AFRICA FACING BLEAK FUTURE, UN REPORT WARNS
Rapid population growth, wars and high levels of national debt, disasters and disease have all taken their toll on the people and the rich natural environment of Africa over the past thirty years.
Now, new and emerging threats, including climate change and uncontrolled urban expansion and pollution, look set to aggravate the continent’s levels of poverty, environmental decline and ill-health even further over the next three decades.
This is according to an African Environment Outlook (AEO) report, released by the Nairobi-based United Nations Environment Programme (Unep) on Thursday.
The report was issued to coincide with the start of the African Ministerial Conference on the Environment (Amcen), which is being held over two days in the Ugandan capital, Kampala.
South Africa’s Environmental Affairs Minister, Valli Moosa, is attending the event.
In a statement on Thursday, his ministry said the conference would ”deliberate on various environmental issues affecting the continent and chart a way forward”.
African environment ministers would also discuss the upcoming World Summit on Sustainable Development, set to take place in Johannesburg from August 26 to September 4, the statement said.
The AEO report, compiled by hundreds of experts, was described in an accompanying Unep press release as ”the most comprehensive and authoritative assessment of the continent’s environment ever produced”.
Titled ”Hard Facts, Tough Choices, 30 Years”, it calls for a greater effort — by countries both within and outside Africa — to steer the continent on a prosperous, environmentally-sustainable course.
”Sharp increases in air and water pollution, land degradation, droughts and wildlife losses are facing Africa, unless urgent action is taken to deliver environmentally friendly development for its citizens,” it says.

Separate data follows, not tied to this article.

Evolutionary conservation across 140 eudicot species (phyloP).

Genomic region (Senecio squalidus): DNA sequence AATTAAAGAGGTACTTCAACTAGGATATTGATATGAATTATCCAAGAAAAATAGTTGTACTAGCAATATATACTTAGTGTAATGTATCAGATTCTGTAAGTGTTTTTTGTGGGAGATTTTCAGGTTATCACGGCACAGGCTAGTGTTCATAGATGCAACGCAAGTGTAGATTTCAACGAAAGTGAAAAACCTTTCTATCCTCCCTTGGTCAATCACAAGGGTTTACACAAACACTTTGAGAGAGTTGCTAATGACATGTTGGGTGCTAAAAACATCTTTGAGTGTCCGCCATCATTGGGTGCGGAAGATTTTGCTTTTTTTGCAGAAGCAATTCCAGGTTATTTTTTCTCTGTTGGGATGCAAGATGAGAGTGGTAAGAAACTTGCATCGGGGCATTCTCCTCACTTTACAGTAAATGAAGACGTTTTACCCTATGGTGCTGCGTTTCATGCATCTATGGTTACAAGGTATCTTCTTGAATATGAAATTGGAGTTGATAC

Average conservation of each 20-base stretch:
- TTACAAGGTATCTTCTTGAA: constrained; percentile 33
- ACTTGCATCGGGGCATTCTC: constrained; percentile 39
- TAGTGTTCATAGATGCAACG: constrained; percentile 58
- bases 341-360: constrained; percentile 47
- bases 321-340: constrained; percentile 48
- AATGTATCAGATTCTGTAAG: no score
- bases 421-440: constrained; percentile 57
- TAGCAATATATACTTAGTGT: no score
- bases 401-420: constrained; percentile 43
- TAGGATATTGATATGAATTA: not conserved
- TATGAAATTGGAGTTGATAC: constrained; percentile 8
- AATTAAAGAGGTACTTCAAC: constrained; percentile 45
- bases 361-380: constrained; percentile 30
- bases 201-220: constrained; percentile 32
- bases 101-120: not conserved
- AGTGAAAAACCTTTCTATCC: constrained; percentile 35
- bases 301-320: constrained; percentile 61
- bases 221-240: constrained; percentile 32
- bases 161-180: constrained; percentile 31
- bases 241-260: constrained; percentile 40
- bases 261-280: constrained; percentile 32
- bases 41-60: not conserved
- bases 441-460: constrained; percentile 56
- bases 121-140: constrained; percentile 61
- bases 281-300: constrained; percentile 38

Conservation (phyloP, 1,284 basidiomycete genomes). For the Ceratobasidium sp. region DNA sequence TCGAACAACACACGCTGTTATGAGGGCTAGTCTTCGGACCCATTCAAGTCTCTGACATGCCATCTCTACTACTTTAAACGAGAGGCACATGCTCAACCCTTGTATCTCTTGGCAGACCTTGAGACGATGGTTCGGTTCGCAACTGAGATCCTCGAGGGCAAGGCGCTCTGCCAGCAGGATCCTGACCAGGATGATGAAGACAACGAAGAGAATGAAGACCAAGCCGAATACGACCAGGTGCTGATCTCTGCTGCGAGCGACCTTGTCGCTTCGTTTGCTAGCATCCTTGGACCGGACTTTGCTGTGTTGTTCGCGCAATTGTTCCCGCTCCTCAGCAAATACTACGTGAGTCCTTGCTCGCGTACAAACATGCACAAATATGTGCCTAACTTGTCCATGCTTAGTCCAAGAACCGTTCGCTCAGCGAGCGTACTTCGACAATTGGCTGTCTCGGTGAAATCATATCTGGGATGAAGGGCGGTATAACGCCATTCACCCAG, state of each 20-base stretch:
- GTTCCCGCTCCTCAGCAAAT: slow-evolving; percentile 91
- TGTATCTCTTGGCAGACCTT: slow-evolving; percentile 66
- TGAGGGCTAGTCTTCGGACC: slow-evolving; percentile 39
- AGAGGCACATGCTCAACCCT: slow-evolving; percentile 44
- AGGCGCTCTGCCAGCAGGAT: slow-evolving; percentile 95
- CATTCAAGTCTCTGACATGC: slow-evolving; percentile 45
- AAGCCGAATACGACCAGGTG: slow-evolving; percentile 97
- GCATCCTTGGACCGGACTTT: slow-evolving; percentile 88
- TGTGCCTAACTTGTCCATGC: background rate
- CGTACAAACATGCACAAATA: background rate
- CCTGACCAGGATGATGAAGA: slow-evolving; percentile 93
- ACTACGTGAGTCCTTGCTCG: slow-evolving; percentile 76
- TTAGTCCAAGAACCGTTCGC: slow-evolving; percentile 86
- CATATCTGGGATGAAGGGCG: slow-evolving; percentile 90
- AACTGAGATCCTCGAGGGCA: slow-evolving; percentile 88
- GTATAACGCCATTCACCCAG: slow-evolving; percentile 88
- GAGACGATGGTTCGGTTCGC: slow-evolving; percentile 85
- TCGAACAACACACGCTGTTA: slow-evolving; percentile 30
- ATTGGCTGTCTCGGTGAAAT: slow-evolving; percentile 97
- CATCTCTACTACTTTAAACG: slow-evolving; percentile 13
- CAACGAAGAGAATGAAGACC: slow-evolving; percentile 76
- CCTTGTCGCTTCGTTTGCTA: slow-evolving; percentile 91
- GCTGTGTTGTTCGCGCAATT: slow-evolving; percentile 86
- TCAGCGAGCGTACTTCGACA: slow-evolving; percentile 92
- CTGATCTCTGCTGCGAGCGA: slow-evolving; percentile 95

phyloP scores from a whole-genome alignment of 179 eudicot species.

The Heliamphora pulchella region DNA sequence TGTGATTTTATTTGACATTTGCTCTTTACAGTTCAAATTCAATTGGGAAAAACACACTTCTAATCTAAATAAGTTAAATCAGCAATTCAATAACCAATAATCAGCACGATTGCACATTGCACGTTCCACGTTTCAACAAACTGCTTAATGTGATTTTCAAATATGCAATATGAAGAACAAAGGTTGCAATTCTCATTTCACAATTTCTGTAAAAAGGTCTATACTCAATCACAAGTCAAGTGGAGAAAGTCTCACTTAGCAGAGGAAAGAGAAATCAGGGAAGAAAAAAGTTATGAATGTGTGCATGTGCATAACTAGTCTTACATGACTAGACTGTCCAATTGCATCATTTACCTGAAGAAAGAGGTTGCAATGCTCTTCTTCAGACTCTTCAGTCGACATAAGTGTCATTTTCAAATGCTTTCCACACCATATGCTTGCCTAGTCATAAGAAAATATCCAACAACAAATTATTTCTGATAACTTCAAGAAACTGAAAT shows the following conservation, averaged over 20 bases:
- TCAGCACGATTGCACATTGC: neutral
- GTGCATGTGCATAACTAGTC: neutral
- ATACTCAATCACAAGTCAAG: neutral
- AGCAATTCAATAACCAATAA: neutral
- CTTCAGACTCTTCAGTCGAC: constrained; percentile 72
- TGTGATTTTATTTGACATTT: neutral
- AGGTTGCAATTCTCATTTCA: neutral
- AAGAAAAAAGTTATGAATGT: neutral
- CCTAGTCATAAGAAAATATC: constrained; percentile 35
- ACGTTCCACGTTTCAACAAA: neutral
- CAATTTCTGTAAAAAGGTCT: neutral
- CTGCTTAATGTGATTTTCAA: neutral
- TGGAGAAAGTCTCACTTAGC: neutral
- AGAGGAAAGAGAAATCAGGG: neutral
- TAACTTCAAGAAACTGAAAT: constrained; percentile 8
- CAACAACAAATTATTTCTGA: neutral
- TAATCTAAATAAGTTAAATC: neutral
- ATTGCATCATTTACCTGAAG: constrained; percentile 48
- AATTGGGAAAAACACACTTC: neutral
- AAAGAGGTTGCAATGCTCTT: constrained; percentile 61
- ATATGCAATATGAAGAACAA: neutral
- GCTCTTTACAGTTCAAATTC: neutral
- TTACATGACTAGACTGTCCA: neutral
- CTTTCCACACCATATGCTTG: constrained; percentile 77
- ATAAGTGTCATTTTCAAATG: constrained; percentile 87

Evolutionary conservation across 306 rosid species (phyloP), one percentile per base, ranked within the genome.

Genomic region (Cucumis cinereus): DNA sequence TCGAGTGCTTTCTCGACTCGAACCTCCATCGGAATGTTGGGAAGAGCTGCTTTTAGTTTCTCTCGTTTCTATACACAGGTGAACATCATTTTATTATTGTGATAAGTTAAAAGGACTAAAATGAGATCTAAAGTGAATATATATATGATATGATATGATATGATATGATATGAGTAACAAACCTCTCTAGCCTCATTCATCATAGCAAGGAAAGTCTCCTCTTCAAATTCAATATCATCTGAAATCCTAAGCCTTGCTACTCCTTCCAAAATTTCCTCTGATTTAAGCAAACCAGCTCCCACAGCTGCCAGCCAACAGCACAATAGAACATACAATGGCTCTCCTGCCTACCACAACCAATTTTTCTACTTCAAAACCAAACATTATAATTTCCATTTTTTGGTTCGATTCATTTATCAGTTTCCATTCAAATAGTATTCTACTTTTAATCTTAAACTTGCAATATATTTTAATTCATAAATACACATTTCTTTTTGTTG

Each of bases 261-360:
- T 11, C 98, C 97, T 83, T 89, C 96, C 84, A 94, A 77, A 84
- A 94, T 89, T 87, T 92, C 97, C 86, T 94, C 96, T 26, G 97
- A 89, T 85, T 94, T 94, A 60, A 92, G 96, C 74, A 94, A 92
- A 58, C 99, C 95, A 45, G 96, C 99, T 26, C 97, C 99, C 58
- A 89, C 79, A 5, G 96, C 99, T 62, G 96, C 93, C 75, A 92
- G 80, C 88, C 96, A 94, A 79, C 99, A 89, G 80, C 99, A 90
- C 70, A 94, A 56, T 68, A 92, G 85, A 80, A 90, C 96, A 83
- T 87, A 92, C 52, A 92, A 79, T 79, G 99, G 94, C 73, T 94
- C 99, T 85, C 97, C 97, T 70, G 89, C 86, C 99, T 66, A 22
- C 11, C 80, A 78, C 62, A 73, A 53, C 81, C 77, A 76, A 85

Such action should include deeper cuts in the continent’s debt burden, a boost in overseas aid, empowering local communities, enforcing environmental agreements, and introducing ”green and clean” technologies.
It should further include ”allowing African countries fair access to international markets for their goods and services”.
On climate change and its impact on Southern Africa, the report says if global warming continues ”significant extinction of plants and animals is anticipated over the coming decades, affecting rural livelihoods and tourism”.
”Hartebeest, wildebeest and zebra in South Africa’s Kruger National Park, Botswana’s Okavango Delta and Zimbabwe’s Hwange National Park could be severely threatened by a suggested five percent drop in rainfall.
”Crop yields in some parts of Southern Africa may fall by as much as 20%.
”It is also predicted that malaria-carrying mosquitoes will spread to Namibia and South Africa over the coming decades.”
The report singles out South Africa as responsible for 42% of the continent’s total carbon dioxide emissions.
Emissions of the gas — the main cause of global warming — had risen eight-fold in Africa since 1950, to 223-million tons of carbon.
On air pollution across the continent, the AEO report says although many countries have now established air quality standards and regulations, a lack of resources was making enforcement of these difficult.
Further, Africa’s wildlife, which had ”enormous economic potential”, was facing severe threats.
”Economic pressures to boost timber, crops, and mineral exports, are –alongside other activities, such as slash and burn agriculture, poaching, invasive alien species, a lack of awareness of the value of biological resources, and inadequate enforcement of conservation laws — putting increasing pressure on the continent’s wildlife.”
On biodiversity, it says a total of 126 animal species are now extinct, with 2 018 threatened. Over 120 plant species have also disappeared, and 1 771 more are threatened.
Africa’s coastal and marine environments are under severe threat from pollution, over-fishing, erosion and ”the potential impacts of climate change”.
”An estimated 38% of coastal ecosystems, such as mangrove swamps and coral reefs, are under threat from developments, such as ports and the growth of coastal settlements and their sewage discharges.”
Over-harvesting of fish by local and foreign fleets have also led to declining stocks, the report says. – Sapa